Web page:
That Coleridge classified this as a conversation poem suggests that its language is close to the language of everyday speech. It begins colloquially: “Well, they are gone.” The sentences that follow are like those of conversation: There are no startling inversions; clauses and lists seem to develop informally. The poet is most interested with evoking the scene. Only occasionally does he locate the reader firmly in his sentence by supplying a verb: “wander” (line 8) and “behold” (line 17). This paragraph’s most impressive effects derive from its vivid visual images: “The roaring dell, o’erwooded, narrow, deep,/ And only speckled by the mid-day sun,” and the “branchless ash,/ Unsunned and damp.”
The second paragraph develops the poem’s themes more seriously. When the poet gives over feeling sorry for himself and begins to understand his friend’s happiness, his language becomes more thoughtful and less colloquial. Clauses are shorter, and even though there are several vivid descriptions, the reader becomes more aware of Coleridge’s thought processes, as expressed in precise grammatical relationships. The poet is also more assertive; he not only describes the sun but also commands it to shine and the clouds to burn. Word order is heightened by inversion (“tract magnificent”), and one encounters a more poetic vocabulary (“betwixt,” “methinks,” “thou,” “thy,” “ye,” “doth”). Toward the end of this paragraph, the poet signals the arrival of an important idea with exclamation points, strong emphases (“yea”), repetitions (“gaze”), intensifiers (“such”) and the strong consonance of s and p sounds.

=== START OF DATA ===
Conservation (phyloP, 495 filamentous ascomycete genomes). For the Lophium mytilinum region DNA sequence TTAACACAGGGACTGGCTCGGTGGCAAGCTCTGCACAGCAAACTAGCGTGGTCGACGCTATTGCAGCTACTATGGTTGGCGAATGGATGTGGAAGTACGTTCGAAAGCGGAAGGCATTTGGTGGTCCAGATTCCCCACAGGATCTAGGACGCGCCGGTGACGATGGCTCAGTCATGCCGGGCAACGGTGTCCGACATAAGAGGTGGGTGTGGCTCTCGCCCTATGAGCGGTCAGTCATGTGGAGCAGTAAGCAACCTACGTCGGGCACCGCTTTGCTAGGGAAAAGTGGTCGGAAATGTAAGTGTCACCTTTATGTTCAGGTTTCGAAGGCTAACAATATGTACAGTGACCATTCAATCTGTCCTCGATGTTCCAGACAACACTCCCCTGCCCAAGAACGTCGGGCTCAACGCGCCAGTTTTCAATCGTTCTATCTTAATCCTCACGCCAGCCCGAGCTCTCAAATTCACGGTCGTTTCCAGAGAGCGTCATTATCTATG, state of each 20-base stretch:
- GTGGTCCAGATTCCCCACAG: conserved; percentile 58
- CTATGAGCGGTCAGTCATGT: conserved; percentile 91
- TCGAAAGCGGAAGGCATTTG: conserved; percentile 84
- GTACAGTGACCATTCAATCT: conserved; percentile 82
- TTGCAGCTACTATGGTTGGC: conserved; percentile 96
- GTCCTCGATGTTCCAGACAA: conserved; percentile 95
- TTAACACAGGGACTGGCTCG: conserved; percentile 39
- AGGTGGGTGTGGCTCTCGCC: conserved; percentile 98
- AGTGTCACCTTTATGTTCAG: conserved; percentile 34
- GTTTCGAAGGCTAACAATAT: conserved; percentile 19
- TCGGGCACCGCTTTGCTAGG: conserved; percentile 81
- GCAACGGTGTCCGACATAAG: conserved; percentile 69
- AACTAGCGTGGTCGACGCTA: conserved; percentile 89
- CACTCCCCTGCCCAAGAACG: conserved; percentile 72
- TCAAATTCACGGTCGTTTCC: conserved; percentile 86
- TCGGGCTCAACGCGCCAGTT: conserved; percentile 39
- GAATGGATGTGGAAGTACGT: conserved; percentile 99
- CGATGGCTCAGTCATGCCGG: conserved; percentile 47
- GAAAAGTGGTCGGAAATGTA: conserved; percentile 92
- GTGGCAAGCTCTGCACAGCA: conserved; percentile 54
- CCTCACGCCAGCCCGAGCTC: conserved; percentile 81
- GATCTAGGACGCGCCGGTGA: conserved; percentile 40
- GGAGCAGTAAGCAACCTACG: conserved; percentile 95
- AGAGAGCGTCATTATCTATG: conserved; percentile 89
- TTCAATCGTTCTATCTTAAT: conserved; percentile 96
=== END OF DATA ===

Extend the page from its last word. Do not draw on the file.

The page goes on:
The poet’s thoughts do exhibit a kind of logic. Like a syllogism of the emotions, the poem returns in its third verse paragraph to matters more close to home, more like those of the poem’s opening. For the first fifteen lines of the third paragraph, the style once more is conversational and visually evocative. Then at line 59, Coleridge changes to less visual, more abstract, and more philosophical notes; his vocabulary now is somewhat heightened, and he uses an uncommon subjunctive verb (“be but Nature”). In the last eight lines, he ties up the poem’s various strands: Now he is related to Lamb in that they may observe the same bird. This bird not only provides a vivid visual image that appeals to the senses, it also carries great significance, quite literally by being the agent that enables the separated friends to be united.